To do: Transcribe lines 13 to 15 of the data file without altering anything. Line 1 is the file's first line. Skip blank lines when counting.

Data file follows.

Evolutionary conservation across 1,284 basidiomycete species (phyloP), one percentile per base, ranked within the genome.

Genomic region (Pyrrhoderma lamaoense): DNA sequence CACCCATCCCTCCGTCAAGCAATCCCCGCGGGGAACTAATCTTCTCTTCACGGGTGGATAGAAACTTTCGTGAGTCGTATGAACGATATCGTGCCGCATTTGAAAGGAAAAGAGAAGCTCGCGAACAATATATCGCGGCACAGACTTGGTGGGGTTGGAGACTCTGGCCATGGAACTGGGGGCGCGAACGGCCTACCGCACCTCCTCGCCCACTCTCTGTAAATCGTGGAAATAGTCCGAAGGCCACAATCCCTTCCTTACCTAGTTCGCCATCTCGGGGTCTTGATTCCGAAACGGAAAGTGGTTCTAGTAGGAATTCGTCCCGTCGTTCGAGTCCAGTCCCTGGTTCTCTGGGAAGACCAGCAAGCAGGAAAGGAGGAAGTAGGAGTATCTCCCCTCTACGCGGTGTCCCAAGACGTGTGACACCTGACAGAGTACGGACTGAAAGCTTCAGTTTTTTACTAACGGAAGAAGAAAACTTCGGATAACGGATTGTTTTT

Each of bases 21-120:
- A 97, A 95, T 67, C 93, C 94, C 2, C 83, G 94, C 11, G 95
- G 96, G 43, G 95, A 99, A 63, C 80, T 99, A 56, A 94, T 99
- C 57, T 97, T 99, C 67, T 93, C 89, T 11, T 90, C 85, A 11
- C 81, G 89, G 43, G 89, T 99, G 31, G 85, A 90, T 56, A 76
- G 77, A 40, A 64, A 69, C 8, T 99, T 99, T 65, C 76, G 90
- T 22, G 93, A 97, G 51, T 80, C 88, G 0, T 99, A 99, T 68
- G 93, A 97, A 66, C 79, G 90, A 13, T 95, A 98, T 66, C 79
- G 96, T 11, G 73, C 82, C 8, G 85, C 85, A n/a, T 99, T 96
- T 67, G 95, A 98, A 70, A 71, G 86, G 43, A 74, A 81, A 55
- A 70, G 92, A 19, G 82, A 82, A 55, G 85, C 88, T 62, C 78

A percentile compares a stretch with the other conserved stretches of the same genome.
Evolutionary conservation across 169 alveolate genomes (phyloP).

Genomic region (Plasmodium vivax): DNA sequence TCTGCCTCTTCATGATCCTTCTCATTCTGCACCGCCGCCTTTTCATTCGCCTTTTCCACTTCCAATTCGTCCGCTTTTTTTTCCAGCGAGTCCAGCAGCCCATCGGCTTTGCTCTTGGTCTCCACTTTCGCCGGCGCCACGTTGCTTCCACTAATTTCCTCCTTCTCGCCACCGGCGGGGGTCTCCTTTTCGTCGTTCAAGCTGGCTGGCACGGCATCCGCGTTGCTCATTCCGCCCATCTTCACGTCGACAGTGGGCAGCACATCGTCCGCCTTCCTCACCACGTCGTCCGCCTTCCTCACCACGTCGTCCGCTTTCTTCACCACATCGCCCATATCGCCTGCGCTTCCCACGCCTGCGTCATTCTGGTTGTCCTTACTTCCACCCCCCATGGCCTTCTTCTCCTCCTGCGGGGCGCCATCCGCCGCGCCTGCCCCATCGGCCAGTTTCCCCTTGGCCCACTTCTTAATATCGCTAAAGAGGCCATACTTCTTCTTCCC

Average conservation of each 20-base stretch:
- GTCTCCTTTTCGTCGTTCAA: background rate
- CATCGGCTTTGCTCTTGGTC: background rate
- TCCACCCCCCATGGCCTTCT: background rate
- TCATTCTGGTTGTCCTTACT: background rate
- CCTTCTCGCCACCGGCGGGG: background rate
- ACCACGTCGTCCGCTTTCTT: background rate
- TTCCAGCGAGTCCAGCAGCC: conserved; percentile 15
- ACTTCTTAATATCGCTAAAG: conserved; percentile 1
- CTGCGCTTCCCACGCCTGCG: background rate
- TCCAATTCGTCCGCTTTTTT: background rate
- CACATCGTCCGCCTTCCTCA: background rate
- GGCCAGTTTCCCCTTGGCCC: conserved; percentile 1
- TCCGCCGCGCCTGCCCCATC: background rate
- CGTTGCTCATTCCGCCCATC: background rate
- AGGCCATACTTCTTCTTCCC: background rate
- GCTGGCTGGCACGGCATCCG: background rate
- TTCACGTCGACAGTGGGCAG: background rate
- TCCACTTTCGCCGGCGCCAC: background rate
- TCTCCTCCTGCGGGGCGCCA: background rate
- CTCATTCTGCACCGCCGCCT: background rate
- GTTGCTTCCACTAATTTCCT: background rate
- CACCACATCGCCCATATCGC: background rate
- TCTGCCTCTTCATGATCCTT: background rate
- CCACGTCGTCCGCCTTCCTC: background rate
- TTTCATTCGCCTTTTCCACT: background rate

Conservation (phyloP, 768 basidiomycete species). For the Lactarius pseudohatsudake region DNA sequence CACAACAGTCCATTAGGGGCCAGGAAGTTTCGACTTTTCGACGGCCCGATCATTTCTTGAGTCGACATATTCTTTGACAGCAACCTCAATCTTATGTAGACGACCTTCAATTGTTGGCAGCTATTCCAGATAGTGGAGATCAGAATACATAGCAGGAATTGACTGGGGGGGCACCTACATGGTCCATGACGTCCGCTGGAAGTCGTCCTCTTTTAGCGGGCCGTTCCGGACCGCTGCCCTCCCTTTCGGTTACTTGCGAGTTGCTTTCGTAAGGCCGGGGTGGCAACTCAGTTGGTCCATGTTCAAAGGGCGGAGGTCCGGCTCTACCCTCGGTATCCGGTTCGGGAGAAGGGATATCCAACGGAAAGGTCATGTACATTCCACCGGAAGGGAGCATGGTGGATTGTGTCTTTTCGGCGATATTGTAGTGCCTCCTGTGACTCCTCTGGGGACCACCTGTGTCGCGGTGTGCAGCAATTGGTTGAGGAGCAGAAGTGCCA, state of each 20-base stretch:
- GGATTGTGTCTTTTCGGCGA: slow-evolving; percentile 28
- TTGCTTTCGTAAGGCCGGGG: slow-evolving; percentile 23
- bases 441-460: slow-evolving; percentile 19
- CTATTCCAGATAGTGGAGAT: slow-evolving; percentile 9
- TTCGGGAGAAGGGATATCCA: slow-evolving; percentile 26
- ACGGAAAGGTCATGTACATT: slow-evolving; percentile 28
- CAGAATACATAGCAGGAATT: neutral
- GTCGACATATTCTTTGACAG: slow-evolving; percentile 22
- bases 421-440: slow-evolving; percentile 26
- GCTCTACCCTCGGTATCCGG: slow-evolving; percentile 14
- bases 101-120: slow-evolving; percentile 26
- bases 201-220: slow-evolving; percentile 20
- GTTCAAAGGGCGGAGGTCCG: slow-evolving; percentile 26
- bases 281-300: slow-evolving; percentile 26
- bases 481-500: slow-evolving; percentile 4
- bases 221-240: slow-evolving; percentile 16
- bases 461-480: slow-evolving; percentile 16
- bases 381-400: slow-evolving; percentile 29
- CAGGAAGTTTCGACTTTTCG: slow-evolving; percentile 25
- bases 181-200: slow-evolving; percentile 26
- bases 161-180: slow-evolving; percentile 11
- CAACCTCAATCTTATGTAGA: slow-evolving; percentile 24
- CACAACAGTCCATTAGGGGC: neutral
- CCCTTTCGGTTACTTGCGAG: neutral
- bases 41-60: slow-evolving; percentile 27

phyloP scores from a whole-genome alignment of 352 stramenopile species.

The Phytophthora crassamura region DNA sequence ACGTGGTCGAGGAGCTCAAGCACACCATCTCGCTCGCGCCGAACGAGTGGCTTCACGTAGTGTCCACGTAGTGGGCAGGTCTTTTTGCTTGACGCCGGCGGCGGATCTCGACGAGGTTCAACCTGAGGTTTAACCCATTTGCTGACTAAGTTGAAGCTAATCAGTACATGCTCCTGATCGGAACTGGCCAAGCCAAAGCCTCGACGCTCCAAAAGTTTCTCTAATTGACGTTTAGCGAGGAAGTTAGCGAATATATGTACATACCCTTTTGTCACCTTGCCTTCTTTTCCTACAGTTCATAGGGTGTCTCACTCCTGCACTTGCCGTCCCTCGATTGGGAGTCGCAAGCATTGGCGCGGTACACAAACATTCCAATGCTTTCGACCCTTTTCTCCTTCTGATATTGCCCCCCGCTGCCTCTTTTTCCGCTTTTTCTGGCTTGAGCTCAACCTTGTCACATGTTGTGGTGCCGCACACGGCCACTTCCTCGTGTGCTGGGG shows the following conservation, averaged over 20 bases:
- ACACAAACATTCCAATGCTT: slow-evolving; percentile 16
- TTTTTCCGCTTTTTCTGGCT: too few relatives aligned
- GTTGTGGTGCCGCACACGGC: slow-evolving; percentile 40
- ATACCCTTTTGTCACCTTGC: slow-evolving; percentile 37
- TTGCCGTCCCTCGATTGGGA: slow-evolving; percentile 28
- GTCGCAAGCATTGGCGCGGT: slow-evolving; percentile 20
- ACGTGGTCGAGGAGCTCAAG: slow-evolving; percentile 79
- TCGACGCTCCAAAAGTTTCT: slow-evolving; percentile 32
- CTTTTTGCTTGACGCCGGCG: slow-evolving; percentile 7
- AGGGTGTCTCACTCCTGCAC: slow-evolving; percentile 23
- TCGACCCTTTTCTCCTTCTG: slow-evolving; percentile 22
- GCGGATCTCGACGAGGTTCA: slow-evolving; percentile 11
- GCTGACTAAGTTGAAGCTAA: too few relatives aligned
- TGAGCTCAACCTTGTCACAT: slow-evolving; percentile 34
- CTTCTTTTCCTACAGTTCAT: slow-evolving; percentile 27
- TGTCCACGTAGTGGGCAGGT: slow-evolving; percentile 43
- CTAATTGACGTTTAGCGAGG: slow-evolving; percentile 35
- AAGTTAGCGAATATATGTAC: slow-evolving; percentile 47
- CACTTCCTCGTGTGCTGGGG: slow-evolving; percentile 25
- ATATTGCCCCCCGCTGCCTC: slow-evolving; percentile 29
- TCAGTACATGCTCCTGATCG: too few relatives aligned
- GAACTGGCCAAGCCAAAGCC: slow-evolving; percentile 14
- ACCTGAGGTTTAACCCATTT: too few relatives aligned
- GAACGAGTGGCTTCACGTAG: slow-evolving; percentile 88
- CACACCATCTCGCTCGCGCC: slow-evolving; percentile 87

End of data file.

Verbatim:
- A 70, G 92, A 19, G 82, A 82, A 55, G 85, C 88, T 62, C 78

A percentile compares a stretch with the other conserved stretches of the same genome.
Evolutionary conservation across 169 alveolate genomes (phyloP).